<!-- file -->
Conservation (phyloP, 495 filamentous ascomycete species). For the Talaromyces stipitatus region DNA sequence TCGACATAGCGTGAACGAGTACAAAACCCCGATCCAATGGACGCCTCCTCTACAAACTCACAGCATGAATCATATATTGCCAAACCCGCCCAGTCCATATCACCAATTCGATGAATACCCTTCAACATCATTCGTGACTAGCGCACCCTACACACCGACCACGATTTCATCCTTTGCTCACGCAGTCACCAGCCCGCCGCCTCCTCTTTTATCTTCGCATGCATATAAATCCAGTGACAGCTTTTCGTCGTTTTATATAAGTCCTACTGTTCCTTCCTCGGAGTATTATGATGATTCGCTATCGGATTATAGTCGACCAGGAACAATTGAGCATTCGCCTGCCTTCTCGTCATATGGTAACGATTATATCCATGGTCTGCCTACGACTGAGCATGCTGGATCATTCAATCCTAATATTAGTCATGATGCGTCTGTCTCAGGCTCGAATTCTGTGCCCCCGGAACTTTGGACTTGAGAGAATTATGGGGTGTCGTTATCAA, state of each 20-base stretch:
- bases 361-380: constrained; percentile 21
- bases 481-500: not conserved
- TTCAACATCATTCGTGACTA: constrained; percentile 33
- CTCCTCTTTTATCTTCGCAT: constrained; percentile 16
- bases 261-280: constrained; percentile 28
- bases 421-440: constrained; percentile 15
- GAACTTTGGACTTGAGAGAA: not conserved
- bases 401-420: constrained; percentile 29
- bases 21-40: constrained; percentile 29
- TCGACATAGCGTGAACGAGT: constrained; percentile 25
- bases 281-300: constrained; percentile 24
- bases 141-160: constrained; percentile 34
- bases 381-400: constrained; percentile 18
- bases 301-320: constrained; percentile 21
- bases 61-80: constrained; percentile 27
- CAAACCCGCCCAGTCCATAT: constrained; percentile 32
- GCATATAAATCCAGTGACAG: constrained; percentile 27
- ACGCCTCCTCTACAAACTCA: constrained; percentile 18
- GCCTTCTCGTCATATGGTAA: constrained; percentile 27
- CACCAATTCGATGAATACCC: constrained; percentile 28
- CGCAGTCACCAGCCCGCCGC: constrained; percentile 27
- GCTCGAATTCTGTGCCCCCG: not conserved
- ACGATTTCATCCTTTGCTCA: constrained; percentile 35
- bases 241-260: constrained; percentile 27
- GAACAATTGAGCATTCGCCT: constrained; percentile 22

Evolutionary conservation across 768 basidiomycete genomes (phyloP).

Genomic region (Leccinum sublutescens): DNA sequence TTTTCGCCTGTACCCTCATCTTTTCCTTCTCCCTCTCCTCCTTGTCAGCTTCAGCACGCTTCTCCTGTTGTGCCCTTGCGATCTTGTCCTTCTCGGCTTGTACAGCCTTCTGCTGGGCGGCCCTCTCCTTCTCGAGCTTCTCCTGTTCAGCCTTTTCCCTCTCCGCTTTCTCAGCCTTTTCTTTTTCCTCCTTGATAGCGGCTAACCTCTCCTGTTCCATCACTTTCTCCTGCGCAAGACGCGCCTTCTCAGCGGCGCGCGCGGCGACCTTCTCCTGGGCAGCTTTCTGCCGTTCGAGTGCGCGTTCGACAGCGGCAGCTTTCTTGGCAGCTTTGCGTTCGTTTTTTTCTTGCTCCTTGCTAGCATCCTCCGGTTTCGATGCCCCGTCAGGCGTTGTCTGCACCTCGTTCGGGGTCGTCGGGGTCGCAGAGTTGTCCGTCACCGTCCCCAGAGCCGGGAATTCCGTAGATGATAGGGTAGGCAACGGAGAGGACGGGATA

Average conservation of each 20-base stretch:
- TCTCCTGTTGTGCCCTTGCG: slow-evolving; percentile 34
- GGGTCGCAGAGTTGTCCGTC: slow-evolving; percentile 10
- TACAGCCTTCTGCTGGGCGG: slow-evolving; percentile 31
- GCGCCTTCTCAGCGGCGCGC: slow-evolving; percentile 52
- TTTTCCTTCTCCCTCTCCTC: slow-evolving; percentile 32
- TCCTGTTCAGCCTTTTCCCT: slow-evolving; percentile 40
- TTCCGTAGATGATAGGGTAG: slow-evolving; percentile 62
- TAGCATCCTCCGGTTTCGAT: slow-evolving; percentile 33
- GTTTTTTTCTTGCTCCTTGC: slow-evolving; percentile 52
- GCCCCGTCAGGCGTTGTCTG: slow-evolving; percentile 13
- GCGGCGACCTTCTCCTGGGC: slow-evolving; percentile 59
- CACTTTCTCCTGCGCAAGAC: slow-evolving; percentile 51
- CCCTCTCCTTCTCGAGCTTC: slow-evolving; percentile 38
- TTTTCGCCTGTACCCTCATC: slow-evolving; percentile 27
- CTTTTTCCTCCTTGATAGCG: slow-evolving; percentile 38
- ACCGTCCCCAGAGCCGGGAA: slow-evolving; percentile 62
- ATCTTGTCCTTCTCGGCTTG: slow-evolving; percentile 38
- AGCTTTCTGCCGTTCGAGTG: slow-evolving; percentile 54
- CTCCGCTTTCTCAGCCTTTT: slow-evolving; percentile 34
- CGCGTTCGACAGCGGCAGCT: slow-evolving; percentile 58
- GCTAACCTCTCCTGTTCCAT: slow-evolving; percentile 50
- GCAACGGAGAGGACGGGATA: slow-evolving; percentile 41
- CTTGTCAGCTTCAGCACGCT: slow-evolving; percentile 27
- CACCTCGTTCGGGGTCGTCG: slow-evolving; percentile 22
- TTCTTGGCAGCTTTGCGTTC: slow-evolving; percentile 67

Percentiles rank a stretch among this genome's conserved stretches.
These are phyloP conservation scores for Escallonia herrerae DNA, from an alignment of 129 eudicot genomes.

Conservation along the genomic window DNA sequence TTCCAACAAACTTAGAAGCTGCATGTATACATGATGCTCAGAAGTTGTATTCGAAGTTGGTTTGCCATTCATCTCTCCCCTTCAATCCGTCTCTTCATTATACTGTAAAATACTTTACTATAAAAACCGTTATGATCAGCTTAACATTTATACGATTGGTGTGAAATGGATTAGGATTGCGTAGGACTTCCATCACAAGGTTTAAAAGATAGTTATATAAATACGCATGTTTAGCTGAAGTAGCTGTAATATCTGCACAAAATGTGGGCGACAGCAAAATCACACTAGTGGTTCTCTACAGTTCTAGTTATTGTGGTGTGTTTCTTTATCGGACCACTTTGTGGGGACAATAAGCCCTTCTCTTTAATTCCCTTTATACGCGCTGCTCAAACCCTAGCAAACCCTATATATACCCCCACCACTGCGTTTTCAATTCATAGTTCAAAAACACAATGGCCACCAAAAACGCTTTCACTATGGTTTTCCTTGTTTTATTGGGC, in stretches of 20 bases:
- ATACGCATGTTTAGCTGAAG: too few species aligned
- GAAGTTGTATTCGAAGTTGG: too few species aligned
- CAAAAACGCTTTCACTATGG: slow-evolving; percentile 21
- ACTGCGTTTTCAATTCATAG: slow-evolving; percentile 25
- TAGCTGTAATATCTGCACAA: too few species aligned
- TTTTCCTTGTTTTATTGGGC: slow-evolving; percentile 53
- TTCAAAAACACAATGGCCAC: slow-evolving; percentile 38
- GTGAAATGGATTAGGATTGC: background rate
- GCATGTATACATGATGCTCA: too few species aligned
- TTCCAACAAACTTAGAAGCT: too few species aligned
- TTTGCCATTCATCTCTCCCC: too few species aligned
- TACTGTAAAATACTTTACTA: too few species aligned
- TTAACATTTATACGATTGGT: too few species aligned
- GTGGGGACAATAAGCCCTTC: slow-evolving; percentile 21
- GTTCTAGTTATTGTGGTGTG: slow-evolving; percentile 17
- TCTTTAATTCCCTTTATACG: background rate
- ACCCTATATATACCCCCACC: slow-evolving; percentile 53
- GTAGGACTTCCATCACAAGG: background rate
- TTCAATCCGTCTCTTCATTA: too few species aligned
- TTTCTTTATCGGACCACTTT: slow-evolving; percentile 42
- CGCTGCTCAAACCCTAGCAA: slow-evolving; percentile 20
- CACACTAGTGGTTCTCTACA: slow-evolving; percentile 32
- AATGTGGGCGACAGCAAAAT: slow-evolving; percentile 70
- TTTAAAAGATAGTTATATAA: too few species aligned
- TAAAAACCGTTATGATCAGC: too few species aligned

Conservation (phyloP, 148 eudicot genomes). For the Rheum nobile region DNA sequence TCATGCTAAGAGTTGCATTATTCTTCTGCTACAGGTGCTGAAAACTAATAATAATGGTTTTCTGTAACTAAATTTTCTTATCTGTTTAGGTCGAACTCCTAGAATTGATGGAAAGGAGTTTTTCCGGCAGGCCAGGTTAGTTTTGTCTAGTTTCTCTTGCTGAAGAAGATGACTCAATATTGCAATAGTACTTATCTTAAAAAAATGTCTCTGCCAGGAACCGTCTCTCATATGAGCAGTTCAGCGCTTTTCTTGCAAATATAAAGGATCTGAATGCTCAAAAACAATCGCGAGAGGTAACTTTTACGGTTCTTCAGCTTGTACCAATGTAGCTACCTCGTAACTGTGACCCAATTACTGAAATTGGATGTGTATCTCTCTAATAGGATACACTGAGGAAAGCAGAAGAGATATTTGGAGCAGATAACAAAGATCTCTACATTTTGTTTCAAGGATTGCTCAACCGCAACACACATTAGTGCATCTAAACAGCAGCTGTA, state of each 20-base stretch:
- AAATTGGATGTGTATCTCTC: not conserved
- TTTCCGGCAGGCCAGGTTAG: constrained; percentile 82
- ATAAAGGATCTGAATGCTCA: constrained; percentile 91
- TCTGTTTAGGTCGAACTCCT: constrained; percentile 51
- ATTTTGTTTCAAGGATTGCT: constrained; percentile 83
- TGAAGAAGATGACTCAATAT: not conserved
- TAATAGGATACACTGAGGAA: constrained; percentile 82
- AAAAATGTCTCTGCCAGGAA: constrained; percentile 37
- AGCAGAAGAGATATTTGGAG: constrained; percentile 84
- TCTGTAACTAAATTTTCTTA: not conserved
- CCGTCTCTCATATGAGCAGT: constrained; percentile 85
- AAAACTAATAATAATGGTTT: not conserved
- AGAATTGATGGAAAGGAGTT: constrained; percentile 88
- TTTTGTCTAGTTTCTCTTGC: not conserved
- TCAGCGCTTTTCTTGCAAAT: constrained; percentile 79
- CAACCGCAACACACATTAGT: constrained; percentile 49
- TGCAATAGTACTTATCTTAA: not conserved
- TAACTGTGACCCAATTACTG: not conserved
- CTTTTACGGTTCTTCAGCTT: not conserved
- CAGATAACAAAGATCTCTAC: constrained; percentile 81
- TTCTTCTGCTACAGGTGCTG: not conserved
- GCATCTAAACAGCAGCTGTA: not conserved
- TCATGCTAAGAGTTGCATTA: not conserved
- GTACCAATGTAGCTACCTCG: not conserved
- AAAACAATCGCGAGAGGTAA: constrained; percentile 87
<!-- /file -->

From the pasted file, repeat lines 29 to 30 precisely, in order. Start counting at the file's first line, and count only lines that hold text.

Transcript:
Average conservation of each 20-base stretch:
- TCTCCTGTTGTGCCCTTGCG: slow-evolving; percentile 34